In the same timeframe, the consequences of adoption increased. Originally carrying little more than legitimisation and a ground to resist a parental demand for return of the child, wrongful death claims were extended to adoptive families in 1940, and the forbidden degrees of marriage extended to them in 1949. Succession consequences came in 1964, and the laws of incest extended to include adoptive families in 1986. Only with the Adoption (Scotland) Act 1978 did the legislation adopt (ha!) a model of total legal transplant of the child from one family to another. Today we think that is the natural and inevitable meaning of adoption, but it has reflected our law for only half the time adoption has been a legal institution in Scotland.
And the purpose of adoption changed too. The 1960s saw adoption coming to be used by local authorities as a means of privatising the care of children who were presently their (financial) responsibility through the child protection legislation: that it its primary function today. Though it remains a private law process, it is no longer one that ratifies a private agreement, but instead (other than with step-parent adoptions) one that involves the highly contested removal by the state of a child from its birth parents. It has become a public law process masquerading as a private law action. The procedure followed, the language engaged, the words we use, all serve to hide this reality.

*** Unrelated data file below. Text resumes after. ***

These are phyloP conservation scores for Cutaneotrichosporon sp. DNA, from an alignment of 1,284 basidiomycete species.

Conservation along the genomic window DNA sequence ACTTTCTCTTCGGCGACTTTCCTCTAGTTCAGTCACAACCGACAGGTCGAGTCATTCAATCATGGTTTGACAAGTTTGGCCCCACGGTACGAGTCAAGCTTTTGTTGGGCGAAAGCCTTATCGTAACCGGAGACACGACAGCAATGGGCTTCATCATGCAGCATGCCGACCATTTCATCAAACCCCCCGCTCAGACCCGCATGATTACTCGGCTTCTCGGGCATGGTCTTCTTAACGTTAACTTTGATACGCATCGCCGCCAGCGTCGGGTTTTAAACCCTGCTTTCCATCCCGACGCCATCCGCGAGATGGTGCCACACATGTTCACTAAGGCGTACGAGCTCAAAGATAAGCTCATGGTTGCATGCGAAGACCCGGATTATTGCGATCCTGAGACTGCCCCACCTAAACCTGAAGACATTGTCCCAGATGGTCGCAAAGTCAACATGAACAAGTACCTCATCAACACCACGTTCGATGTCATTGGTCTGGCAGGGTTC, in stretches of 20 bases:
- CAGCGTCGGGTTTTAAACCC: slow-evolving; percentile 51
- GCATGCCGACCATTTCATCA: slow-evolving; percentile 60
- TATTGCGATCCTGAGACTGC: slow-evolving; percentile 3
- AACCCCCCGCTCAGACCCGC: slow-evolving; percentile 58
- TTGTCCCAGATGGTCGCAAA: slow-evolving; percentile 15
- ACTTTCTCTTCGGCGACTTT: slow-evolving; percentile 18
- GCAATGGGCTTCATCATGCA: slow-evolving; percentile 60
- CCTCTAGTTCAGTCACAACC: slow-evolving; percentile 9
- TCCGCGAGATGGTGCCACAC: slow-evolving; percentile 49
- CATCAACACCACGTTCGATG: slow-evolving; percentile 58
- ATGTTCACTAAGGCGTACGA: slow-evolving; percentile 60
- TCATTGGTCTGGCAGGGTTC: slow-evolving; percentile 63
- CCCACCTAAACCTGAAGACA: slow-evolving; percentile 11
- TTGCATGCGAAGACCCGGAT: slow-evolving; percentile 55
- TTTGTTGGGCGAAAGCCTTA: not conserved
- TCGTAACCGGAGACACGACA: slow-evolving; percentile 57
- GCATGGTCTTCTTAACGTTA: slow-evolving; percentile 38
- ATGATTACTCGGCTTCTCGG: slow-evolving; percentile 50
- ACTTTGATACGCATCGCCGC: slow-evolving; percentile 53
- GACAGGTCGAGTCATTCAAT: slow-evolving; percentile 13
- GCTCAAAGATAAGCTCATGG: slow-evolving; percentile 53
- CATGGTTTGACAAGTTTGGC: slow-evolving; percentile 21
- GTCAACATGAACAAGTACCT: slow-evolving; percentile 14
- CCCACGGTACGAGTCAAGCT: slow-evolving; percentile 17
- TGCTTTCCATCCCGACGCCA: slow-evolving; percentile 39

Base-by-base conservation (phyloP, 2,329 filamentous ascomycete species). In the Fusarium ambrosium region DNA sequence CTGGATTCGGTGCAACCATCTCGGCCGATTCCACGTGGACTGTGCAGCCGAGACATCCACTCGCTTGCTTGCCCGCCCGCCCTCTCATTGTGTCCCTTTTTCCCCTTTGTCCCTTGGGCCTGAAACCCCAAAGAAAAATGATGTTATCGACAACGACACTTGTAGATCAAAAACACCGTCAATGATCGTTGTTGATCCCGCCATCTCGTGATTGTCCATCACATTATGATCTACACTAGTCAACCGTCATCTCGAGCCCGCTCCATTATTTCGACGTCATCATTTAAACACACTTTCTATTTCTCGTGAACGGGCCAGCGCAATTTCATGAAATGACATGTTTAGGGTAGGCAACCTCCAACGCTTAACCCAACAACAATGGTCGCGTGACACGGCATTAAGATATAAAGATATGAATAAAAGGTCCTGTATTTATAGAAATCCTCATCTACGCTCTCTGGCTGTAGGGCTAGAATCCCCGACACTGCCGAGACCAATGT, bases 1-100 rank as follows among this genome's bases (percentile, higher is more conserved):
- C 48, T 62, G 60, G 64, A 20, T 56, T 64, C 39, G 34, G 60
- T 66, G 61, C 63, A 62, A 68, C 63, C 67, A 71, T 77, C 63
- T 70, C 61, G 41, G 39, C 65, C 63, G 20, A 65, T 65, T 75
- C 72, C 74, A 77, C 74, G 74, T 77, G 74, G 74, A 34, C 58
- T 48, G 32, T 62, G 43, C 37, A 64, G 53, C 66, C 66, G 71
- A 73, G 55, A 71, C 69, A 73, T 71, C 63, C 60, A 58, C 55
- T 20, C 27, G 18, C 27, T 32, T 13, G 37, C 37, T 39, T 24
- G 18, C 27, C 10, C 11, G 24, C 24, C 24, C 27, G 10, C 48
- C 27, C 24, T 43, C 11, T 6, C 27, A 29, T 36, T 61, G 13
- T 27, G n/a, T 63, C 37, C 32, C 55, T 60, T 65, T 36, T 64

Words are misleading, and legal historians can set us on the right path. At the RGU conference I talked about the Custody of Children Act 1891, and – as a throwaway remark – I suggested this was an early use in Scotland of a loanword from English law (Scots private law traditionally talking of tutory and curator rather than custody). Our erstwhile colleague, Professor John Blackie of happy memory, emailed me a couple of days later with a couple of early Scottish cases in Morison’s Dictionary from 1759 and 1586 in which the word “custody” was used in relation to claims over children. The usage dropped thereafter and as a student decades ago I imbibed the notion that “custody” was a statutory imposition of an alien concept in Scotland.
Prof. Blackie also reminded me that Lord Dirleton (he of the Doubts, and doughty prosecutor of the Covenanters) was involved in a case from 1704 in which the pursuer had sought to be “adopted” as Dirleton’s heir. This is a usage of “adoption” that can be traced back to Roman law and was received not legally but linguistically in Scotland. You know nothing if you know no history, and you know no history if you care nothing for words.